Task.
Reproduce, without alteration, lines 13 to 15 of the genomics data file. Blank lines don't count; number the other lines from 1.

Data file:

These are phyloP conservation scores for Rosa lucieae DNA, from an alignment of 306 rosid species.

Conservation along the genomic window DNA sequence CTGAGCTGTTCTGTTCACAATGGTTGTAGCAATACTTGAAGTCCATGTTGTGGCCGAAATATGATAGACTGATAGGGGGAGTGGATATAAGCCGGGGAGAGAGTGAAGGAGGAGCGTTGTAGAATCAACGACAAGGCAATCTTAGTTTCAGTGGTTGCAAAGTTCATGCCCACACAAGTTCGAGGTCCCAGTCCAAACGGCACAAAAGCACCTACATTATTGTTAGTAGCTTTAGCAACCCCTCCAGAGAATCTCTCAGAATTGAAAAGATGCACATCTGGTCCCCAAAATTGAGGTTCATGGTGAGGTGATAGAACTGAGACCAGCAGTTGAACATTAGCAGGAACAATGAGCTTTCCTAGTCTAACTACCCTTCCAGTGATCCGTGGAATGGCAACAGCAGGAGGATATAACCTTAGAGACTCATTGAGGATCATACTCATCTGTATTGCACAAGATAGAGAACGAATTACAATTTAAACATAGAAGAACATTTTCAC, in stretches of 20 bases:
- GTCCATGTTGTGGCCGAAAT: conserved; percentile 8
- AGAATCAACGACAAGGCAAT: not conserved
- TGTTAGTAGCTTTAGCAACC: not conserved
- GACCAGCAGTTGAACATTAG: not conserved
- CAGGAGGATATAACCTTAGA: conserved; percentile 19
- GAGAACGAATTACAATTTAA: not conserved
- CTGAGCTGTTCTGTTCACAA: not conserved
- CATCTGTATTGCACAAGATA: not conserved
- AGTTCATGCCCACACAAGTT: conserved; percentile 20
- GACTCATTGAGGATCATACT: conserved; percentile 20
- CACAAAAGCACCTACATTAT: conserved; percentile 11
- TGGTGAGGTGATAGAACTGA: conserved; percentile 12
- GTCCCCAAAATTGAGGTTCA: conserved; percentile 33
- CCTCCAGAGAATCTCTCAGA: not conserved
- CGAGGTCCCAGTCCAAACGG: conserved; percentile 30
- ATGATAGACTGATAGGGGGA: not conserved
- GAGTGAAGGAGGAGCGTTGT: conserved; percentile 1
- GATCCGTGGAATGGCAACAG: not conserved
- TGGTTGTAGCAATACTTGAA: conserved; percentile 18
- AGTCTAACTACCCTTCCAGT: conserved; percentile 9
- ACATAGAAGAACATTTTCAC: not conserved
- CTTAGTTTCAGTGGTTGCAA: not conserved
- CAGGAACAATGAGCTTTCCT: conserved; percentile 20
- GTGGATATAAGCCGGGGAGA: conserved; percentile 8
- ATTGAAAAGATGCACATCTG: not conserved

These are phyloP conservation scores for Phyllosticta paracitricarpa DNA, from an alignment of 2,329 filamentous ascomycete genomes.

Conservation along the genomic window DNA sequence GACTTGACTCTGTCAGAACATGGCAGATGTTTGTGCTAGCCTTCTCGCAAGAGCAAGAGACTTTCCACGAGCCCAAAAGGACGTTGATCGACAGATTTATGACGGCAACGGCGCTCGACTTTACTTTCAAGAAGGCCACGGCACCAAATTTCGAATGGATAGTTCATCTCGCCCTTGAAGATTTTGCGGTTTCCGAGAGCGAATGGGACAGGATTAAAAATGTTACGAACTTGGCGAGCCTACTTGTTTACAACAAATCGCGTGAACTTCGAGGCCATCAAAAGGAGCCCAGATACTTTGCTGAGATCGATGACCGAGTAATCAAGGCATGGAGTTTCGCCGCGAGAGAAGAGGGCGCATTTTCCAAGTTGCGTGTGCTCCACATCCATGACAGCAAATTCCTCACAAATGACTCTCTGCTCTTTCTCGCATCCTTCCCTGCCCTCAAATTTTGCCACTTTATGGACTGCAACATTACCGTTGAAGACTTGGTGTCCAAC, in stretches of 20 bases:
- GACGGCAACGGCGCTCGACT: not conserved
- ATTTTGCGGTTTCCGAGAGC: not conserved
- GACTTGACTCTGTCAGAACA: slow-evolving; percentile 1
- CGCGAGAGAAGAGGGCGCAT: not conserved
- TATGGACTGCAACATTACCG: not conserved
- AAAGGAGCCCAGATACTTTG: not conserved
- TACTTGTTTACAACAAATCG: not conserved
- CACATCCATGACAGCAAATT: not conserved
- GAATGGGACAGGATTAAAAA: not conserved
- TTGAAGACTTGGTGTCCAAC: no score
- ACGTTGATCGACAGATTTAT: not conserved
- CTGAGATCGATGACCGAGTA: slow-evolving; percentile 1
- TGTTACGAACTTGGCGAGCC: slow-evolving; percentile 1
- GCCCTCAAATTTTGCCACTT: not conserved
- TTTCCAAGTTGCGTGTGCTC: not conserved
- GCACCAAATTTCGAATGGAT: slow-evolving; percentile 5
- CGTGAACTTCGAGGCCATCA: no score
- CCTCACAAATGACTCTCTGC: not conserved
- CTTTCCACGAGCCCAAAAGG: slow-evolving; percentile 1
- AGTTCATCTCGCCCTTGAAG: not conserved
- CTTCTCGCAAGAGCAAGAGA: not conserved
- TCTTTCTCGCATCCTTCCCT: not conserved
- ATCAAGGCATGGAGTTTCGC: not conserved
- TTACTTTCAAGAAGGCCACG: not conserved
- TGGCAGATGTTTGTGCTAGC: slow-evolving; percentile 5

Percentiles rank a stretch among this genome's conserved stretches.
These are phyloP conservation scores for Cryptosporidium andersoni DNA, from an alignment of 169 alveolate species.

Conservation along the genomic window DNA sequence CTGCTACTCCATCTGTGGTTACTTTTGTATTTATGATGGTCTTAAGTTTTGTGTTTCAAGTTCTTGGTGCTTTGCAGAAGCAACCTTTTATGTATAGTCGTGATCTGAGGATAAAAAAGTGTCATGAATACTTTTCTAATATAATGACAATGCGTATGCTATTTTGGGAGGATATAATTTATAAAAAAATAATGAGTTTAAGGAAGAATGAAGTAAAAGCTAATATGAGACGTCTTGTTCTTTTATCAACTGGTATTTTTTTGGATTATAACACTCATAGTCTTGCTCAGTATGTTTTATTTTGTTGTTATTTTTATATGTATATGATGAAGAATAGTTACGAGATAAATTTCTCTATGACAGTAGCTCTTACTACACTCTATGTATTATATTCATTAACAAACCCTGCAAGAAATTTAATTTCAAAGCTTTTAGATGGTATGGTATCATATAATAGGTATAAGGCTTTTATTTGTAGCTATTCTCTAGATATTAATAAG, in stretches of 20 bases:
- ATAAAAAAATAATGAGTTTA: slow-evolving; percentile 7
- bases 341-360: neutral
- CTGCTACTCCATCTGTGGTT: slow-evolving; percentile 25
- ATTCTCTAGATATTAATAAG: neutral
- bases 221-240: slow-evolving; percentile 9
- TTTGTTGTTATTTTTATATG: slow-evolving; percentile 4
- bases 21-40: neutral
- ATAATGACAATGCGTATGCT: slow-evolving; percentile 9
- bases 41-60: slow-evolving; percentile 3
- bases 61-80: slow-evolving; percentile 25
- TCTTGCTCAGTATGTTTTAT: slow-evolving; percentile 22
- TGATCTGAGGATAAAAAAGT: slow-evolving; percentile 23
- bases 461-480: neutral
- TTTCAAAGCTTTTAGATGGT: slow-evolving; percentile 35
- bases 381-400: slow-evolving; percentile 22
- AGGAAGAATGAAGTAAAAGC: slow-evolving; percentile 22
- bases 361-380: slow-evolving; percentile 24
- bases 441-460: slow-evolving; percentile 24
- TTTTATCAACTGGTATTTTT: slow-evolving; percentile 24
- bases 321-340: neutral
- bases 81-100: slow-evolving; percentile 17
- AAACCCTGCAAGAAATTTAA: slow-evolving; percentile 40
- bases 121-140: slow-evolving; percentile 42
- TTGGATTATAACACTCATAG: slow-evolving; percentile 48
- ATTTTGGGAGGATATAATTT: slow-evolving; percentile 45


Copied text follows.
- CACAAAAGCACCTACATTAT: conserved; percentile 11
- TGGTGAGGTGATAGAACTGA: conserved; percentile 12
- GTCCCCAAAATTGAGGTTCA: conserved; percentile 33